Skip to main content

Celestial sound that perfects all

Sound or dhwani  is said to have originated from the damru of Lord Shiva. Mata Adi Shakti manifested itself as the Trinity for the purpose of physical creation. The first corporeal manifestation on earth after the Trinity’ birth was in the form of sound. Om (Aum) was the first sound. It arose from the damru of Lord Shiva. Before sound (creation), there was eternal silence and absolute stillness. It was from here that the journey of an individual began. Therefore, sound can be termed as the first dimension perceived in physical creation. From sound emerges the dimension of colours; from colours emerges everything that we see in the physical creation, including our physical body.
Sound has a deep and profound effect on our being. Whether we are able to immediately feel the effect or not depends on the kind of sound one interacts with. The roaring of a lion creates an environment of dread all around, whereas the call of a cuckoo or the song of a nightingale soothes. When you sing a lullaby, the child goes off to sleep. Generally, people who have fear within them scream and shout on top of their voices, which is indicative of internal weakness. A fearless person will never be heard raising his voice unduly. In earlier times, just before the beginning of a battle, warriors used to blow a conch — this was meant to generate fear in the opponent’s army. People who lived close to jungles used to beat drums to keep fierce beasts and evil spirits away. All this was done keeping in mind the effect of the sound generated, for it affects not only beings of the physical dimension but also of other dimensions, e.g. the spirits, ghosts etc.
A mantra is a coded form of energy in the form of sound. In the mantra lies the form of the dev or devi the mantra belongs to. A mantra comprises shakti, beej and keel­ — the combination that contains the total effect of a mantra. While shakti refers to the driving force of a mantra, the beej is the potential of the mantra and the keel is what binds the mantra to the purpose for which it is intended (sound waves traverse large distances in a matter of seconds and the keel ensures the energy unleashed stays where it has to and does not dissipate).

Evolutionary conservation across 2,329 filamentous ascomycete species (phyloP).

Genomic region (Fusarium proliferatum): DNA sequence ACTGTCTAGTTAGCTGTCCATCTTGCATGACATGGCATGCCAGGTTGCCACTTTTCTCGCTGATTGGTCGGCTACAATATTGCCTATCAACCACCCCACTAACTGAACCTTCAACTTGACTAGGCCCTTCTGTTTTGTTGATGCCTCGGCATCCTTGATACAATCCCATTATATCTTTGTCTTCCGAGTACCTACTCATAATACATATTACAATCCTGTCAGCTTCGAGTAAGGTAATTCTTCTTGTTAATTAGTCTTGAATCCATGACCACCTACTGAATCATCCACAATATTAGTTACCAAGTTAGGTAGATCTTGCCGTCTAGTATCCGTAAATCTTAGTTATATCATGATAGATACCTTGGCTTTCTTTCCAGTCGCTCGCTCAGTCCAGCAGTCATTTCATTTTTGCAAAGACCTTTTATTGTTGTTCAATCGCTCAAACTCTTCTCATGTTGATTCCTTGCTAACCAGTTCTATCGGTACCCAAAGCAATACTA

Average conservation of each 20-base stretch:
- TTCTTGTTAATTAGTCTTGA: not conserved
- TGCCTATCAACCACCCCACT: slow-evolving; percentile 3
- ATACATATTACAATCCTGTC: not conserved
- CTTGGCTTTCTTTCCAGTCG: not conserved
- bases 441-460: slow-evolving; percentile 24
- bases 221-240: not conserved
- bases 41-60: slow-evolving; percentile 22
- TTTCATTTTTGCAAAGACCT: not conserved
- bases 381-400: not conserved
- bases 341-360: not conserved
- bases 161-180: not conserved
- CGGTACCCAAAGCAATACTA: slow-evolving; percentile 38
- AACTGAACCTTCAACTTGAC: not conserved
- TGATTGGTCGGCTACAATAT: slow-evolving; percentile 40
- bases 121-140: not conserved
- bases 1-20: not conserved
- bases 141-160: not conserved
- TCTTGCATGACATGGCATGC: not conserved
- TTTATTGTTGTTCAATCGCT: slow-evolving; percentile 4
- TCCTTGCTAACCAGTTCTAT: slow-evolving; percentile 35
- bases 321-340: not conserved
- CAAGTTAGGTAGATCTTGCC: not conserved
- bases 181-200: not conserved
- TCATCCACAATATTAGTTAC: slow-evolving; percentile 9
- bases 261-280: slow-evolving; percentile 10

Every mantra has a specific effect on the body as well as the surroundings. For instance, the effect of Shri Maha Mrityunjay mantra is directly on the nadis (energy channels) of the body. Any imbalance that develops in the body before coming into the body, first goes to the nadis and from there it affects the body. This mantra acts on the nadis and reduces or eliminates the imbalance at the etheric level itself. If done in the right manner, the effect of mantra can be instant, but if chanted in the wrong manner, the completely opposite effect might happen. This is why a mantra is chanted only if it is channelised through the guru. A mantra must be chanted only once the chant has been perfected. One has to be fully aware of the crests and troughs of the mantra while doing the chant so as to actualise its full effect. Incorrect and faulty chants can do more harm than good; the reason for the present state of chaos in the world.